It is really something when a kid who has a hard time becomes a kid who’s having a good time in no small part thanks to you throwing that kid in the air again and again on a mile long walk home from the Indian joint as her mom looks sideways at you like you don’t need to keep doing this because you’re pouring with sweat and breathing a little bit now you’re getting a good workout but because the kid laughs like a horse up there laughs like a kangaroo beating her wings against the light because she laughs like a happy little kid and when coming down and grabbing your forearm to brace herself for the time when you will drop her which you don’t and slides her hand into yours as she says for the fortieth time the fiftieth time inexhaustible her delight again again again and again and you say give me til the redbud tree or give me til the persimmon tree because she knows the trees and so quiet you almost can’t hear through her giggles she says ok til the next tree when she explodes howling yanking your arm from the socket again again all the wolves and mourning doves flying from her tiny throat and you throw her so high she lives up there in the tree for a minute she notices the ants organizing on the bark and a bumblebee carousing the little unripe persimmon in its beret she laughs and laughs as she hovers up there like a bumblebee like a hummingbird up there giggling in the light like a giddy little girl up there the world knows how to love.

Copyright © 2023 by Ross Gay. Originally published in Poem-a-Day on April 26, 2023, by the Academy of American Poets.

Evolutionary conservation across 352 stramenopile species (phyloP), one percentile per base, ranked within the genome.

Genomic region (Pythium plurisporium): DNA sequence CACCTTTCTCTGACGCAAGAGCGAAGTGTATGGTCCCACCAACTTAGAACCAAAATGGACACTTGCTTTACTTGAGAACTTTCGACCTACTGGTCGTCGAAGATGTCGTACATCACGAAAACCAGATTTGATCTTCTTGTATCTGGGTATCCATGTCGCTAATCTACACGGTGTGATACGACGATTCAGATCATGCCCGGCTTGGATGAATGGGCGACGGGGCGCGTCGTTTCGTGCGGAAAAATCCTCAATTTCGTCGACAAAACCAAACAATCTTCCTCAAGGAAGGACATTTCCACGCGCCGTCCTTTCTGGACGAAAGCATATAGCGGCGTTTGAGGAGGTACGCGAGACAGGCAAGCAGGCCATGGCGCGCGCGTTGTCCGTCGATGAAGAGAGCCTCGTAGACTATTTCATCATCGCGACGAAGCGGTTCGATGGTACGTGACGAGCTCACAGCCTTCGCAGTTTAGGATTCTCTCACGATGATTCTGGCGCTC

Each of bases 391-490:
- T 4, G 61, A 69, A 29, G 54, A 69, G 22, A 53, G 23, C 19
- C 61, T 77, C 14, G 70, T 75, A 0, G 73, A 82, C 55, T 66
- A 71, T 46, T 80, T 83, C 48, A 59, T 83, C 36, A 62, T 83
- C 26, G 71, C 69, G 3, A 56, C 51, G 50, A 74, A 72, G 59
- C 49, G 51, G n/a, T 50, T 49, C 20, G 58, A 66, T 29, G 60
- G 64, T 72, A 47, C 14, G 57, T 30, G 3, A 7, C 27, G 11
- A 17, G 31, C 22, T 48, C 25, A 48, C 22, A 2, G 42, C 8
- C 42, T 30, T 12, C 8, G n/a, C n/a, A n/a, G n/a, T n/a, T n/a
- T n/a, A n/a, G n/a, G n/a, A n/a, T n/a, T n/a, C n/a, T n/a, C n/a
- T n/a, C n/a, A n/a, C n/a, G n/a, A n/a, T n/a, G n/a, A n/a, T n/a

His fisherman’s cap 
is gray as is the sea 
where he stares. He once 
saw a mermaid 

there     near
the shore tangled 
in kelp. She wanted him 
to not see her. She wasn’t 

a gift. He wasn’t. Yet 
he stared. Keeps returning 
to stare at the now
nothing he sees. Nothing 

as in not her.
He once said he loved 
her     sea life.
He’s captured     capturer.

Blame agony.  
Blame perpetual 
return to the kelp 
stuck to his feet     for 

the wind over 
ears     in canals.
She’s singing 
a water hymn  

not to him
but to the air.  
This is where 
he dissolves.  

Copyright © 2024 by Myronn Hardy. Originally published in Poem-a-Day on January 23, 2024, by the Academy of American Poets. 

The lamp is like a capsized ship

——or like a lantern gone drunk
 

And she’s to sleep by it

——or stare wide-eyed at its light askew
 

And she’s to read to it

——to put it to sleep
 

And she’s to dream in it

——warmly aglow as a leopard
 

whose body is shadow and light

——Whose body isn’t?
 

She’s missing again

——Where did she go?
 

Curled-in

——Is she spiraling?
 

Less energy than that…

——Will the bedsheets accommodate her?
 

She’s alone in them, alone where she can

easily breathe
 

——despite the horrors the stretchers the gasping …?


How can anyone

——breathe easily …. She must
 

be still as a Bradford Pear in uneasy shadow…

——That tree that self-destructs that tree that neuters the real pear trees


What a blow it was so beautiful and erect at first—

——and she so lonely
 

Lonely as a cup

——Here is a card:


She needs the Lion today, the one who leaves

gold footprints in the marsh

Copyright © 2024 by Alessandra Lynch. Originally published in Poem-a-Day on April 5, 2024, by the Academy of American Poets.

Who knows the secrets in my gaze?
What holds me back when I might choke?
Who sees beyond my taut hellos
To see the grief etched on my face?
Nobody knows what lurks within;
Nobody brings me back again.
Who needs to disappear for a while?
Who sings my name beyond the veil?
Who has my memories, my tales?